Wisdom is more of a state than a trait

Posted on September 5, 2016

We all know the kind of person who did really well at school and uni but can't seem to help themselves from forever making bad mistakes in real life. And then there are those characters who might not be surgeons or rocket scientists but have this uncanny ability to deal calmly and sagely with all the slings and arrows of life. We might say that the first kind of person, while intelligent, lacks wisdom; the second kind of character, by contrast, has wisdom in abundance.

The assumption in both cases is that wisdom is a stable trait – how much someone has is an essential part of their psychological profile and remains constant through their life.

Igor Grossman and his colleagues recruited 152 men and women in Germany (average age 27) to complete a daily diary for nine days. Each day they were emailed and asked to recall a specific negative experience from the previous day, to describe it in detail, including how they responded. Most of the recalled experiences were arguments or disputes of some kind. To look for signs of wisdom the researchers specifically asked the participants to say whether they showed intellectual humility (for example, realising that they couldn’t know for sure what the consequences of the incident would be) and self-transcendence (for example, seeing the situation from the perspective of different people).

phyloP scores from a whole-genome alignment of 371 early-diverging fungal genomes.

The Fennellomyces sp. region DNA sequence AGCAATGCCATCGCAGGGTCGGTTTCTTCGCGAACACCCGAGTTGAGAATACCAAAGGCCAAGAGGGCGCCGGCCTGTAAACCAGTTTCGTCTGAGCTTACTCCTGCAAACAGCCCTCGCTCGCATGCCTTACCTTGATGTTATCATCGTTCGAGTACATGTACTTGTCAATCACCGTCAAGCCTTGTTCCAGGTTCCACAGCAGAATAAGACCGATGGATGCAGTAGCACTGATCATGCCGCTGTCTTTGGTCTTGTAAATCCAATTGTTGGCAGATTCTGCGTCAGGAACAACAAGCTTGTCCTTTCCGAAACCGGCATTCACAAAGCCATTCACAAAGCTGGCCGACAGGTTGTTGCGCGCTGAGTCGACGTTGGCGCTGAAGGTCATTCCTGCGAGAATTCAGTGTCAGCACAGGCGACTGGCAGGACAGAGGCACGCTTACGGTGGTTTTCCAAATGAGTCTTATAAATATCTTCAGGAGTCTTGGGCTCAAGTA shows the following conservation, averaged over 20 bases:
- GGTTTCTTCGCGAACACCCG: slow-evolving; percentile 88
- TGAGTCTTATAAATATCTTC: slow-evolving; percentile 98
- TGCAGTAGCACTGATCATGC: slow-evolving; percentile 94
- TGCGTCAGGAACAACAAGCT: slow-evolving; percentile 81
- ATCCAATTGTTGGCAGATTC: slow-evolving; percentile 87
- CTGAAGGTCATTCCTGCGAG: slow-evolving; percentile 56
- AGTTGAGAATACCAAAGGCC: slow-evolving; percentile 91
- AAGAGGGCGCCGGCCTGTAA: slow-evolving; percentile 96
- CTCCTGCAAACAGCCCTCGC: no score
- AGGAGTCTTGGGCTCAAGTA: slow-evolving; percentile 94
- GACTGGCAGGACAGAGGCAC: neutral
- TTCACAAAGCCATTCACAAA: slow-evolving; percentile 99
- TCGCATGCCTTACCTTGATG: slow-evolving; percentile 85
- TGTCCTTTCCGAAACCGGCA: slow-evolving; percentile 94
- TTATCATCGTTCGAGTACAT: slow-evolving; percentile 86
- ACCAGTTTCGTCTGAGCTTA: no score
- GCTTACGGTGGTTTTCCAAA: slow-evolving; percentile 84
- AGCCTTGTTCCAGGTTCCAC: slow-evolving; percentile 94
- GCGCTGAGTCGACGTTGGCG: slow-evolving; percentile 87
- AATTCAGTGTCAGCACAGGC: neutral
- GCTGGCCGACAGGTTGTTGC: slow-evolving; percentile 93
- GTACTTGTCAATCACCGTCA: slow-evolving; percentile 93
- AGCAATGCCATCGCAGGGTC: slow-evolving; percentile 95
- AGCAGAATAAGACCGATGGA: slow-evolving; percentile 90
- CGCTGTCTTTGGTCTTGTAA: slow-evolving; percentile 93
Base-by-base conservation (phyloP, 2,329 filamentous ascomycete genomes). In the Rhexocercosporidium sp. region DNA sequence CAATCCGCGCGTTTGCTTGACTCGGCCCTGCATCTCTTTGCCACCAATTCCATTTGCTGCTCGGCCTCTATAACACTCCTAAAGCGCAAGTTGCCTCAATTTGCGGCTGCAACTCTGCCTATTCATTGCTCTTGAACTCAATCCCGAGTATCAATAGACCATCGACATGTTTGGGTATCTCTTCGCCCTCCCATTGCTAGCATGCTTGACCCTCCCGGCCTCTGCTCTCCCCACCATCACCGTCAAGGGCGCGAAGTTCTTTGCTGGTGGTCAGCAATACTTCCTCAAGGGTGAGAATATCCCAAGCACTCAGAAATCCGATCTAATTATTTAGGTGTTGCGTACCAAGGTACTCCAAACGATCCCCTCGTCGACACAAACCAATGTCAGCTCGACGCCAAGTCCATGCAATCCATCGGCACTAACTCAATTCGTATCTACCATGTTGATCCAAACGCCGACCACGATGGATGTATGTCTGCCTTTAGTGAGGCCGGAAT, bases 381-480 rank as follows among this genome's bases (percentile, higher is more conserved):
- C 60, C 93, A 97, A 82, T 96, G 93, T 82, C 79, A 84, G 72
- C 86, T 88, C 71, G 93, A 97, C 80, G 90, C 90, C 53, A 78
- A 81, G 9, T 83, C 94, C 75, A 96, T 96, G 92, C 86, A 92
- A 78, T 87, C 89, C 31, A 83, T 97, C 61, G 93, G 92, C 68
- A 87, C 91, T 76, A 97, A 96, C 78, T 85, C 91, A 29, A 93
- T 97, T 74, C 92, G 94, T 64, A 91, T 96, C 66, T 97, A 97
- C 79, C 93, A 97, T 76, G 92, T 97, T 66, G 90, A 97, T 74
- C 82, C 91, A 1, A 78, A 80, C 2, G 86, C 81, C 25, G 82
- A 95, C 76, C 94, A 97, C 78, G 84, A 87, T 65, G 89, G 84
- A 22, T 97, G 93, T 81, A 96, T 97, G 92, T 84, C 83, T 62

The researchers found that there was considerable variation in how much wisdom people showed from one situation to the next. Yes, if they averaged a person’s wisdom across the nine-day study period, some people did tend to show more wisdom than others. But this difference between individuals in average wisdom was smaller than the fluctuations in wisdom typically shown by individuals from one situation to the next.

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Source material from British Psychological Society

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